Three Questions

When I interviewed at UCF, I talked about how I would start the job by making an effort to meet everyone one-on-one and ask three simple questions:

1. Give me your perspective on UCF and the COB?

2. What would you do if you were me?

3. What do you see as your role here?

Thirty minute conversations begin next Monday. See you then.

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My Wish for LBS

No, it is not Christmas in June.  This is my last week at UNLV and I have been reflecting on my time here: what I thought went well, what I might do differently at UCF, and what I would like to see the next Dean of LBS achieve.  LBS has been my baby for the last five years. I want to see it thrive in the future.

For those of you who have heard me speak or are regular blog readers, you might think my wish for LBS would involve a new business model for Nevada higher education, a more radical revision of the MBA curriculum, or a more engaged undergraduate student body.  You would be wrong.

Nothing has driven me more crazy in my time here than our missed opportunities or hesitant efforts to collectively celebrate achievement, whether it be students admitted into upper division, graduation from the EMBA program, our victories in the Governor’s Cup or award winning teaching or research by faculty, to name just a few.  Don’t get me wrong, such successes are acknowledged: they are featured on our website, congratulatory emails are frequently sent by faculty, and on occasion we even serve cake. But rarely (the Nevada Business Hall of Fame being the biggest exception) do we create the kind of ceremony and ritual that adequately underscores the significance of the achievement to the life of the individual or the reputation of the school.  Frankly, I have walked out of too many LBS events thinking “that just didn’t look or feel right”.  There was even an event not too long ago where I felt obligated to remind attendees that this was a celebration and not a funeral.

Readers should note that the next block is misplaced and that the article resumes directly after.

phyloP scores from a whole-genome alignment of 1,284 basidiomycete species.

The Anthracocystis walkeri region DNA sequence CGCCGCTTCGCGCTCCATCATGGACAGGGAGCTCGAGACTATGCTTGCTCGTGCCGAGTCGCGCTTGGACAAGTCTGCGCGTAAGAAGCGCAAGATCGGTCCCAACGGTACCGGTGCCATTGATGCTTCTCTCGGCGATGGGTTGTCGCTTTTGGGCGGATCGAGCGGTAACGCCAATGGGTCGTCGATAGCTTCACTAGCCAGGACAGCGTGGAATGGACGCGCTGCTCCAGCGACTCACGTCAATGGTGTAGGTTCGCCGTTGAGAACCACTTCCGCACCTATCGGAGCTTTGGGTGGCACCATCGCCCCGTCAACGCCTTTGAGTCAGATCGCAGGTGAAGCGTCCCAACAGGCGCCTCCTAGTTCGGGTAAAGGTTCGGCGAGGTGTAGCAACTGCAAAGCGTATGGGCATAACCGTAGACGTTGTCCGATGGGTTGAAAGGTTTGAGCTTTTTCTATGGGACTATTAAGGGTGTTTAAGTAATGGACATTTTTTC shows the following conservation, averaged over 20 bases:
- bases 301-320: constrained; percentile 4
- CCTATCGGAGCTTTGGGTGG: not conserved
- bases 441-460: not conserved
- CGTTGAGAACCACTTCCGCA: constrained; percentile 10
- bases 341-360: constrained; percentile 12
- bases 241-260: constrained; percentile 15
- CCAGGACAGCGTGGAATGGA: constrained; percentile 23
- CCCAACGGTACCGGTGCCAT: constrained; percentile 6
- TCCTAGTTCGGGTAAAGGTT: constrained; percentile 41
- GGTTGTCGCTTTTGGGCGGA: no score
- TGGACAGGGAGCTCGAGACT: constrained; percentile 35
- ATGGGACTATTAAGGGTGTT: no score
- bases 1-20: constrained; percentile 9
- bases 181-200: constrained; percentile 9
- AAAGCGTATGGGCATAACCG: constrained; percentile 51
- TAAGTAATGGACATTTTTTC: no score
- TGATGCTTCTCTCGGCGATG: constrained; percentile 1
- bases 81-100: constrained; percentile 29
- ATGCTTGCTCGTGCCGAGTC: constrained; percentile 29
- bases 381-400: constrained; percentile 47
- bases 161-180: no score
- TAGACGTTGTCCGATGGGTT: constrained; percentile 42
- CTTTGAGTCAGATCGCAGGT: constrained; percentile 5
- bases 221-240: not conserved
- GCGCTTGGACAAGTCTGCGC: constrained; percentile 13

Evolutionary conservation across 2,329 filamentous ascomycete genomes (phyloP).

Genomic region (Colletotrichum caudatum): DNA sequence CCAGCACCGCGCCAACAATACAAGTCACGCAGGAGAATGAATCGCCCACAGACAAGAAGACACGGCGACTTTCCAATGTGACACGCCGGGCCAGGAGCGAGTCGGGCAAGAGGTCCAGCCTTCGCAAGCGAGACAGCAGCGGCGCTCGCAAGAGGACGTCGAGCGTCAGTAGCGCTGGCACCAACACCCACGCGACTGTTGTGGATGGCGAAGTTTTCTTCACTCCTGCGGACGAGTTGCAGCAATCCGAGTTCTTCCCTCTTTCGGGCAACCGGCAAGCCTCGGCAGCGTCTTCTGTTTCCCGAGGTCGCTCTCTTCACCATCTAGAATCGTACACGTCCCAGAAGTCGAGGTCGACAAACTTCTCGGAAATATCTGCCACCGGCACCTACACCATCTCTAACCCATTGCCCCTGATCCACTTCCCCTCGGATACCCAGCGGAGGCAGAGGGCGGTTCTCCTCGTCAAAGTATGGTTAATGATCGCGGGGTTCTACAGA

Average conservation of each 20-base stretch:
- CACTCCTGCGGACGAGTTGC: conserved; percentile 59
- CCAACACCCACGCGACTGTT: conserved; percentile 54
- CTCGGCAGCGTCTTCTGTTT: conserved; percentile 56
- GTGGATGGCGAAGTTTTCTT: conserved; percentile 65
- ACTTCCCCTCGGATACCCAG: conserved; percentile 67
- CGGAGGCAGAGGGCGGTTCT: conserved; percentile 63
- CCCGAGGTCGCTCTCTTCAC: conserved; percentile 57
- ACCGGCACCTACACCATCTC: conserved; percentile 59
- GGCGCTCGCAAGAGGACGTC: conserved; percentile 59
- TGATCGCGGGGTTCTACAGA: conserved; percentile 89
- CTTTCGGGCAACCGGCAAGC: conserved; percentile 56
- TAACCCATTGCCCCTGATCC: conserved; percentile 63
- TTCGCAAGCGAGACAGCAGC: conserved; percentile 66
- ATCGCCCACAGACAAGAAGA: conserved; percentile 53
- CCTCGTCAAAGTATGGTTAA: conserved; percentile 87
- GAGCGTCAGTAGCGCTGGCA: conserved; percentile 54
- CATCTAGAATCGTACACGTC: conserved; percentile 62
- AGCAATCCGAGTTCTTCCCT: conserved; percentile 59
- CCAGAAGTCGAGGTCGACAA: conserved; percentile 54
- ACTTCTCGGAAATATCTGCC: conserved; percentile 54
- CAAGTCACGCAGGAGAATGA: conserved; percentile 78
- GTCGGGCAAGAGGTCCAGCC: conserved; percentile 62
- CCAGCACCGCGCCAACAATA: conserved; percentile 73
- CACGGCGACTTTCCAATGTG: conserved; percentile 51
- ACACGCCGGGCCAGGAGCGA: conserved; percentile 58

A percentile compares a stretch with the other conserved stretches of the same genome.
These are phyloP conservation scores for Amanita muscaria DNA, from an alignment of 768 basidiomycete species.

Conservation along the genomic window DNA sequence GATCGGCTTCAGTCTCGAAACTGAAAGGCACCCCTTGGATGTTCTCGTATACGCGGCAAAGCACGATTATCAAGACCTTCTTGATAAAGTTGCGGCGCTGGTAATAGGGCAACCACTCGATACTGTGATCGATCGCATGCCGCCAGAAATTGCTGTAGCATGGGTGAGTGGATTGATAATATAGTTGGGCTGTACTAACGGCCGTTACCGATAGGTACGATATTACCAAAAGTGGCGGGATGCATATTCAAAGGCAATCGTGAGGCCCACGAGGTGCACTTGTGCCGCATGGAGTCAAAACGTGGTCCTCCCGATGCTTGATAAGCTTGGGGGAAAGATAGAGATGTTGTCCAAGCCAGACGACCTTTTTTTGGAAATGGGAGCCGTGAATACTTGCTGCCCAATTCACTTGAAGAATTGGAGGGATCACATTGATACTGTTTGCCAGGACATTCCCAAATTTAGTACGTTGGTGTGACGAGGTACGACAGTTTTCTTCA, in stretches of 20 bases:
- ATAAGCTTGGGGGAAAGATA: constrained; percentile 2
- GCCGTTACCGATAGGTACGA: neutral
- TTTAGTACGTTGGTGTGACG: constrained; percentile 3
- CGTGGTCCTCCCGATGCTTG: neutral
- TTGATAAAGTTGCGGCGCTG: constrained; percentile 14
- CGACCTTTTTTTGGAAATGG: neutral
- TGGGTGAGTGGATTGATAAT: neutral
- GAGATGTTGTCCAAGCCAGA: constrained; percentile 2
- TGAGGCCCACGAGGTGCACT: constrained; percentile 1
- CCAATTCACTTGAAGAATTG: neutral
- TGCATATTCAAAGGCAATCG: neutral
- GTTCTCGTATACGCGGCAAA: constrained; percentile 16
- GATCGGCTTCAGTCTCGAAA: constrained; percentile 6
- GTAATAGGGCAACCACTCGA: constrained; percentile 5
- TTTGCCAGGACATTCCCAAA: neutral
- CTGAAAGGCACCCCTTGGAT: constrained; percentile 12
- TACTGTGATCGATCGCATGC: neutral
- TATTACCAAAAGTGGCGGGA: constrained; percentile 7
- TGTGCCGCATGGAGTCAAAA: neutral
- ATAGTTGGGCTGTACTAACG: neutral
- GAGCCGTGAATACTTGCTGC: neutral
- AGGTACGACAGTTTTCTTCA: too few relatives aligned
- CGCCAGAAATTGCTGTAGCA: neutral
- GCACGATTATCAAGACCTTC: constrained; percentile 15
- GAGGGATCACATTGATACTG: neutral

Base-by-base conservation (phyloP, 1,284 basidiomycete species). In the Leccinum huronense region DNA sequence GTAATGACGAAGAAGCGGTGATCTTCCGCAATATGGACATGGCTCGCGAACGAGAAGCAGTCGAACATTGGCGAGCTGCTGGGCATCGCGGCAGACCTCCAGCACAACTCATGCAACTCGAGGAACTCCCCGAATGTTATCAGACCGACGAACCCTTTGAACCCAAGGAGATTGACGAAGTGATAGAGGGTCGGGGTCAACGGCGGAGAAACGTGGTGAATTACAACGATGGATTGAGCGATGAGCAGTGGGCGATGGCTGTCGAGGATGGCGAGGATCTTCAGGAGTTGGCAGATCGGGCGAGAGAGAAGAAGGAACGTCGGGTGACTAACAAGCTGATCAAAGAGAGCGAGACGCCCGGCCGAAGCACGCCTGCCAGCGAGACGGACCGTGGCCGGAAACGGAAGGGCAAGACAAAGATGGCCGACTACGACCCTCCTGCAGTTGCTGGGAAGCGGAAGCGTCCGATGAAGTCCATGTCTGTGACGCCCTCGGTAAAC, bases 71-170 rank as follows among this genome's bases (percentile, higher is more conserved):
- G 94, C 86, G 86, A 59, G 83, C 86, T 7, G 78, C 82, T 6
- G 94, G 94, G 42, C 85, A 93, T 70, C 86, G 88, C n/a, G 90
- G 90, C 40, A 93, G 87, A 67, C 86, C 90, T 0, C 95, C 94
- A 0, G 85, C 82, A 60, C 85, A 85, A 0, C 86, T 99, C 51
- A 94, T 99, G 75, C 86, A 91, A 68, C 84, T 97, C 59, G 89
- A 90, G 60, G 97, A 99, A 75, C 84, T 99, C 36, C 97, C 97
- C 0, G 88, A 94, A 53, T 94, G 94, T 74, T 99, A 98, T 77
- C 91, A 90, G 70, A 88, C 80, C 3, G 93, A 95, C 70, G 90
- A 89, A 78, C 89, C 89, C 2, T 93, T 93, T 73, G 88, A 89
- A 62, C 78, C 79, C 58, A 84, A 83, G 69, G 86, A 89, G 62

Rituals and ceremonies are a collective expression of our identity and what we value.  Without them, we have a diminished sense of who we are.  If we are ambivalent about who we are, it is difficult to identify what should be celebrated and how.  I’ll know that LBS has arrived when it learns how to celebrate its success in a way that affirms a collective identity and set of values.   This is something I plan to make more of a focus at UCF, and it is my wish for LBS.

Wanted: Accounting Ph.D.s

If you are an employer, the job market for people with Ph.D.’s in Accounting is brutal.  Only a few programs graduate students and with an aging accounting faculty, the number of job openings far out-strips the supply of qualified candidates.   Salaries are rising rapidly and people unhappy at one institution can easily move to another.

To give you a sense of this: for the last two years we have tried to fill two faculty positions in accounting.  After interviewing nine people for those two positions and making several offers, we landed just one person (she is graduating from UCF by the way).  In the meantime, we had one accounting faculty member take a job at another university and had to offer big pay raises to two others just to keep them.  So after all that work, we are right back where we started:  still looking for two hires in Accounting!   And in case you think this is happening because we are cheap:  We now have assistant professors in accounting making more than the vast majority of our full professors in other departments. Think a total compensation package for brand new professors of $200K per year.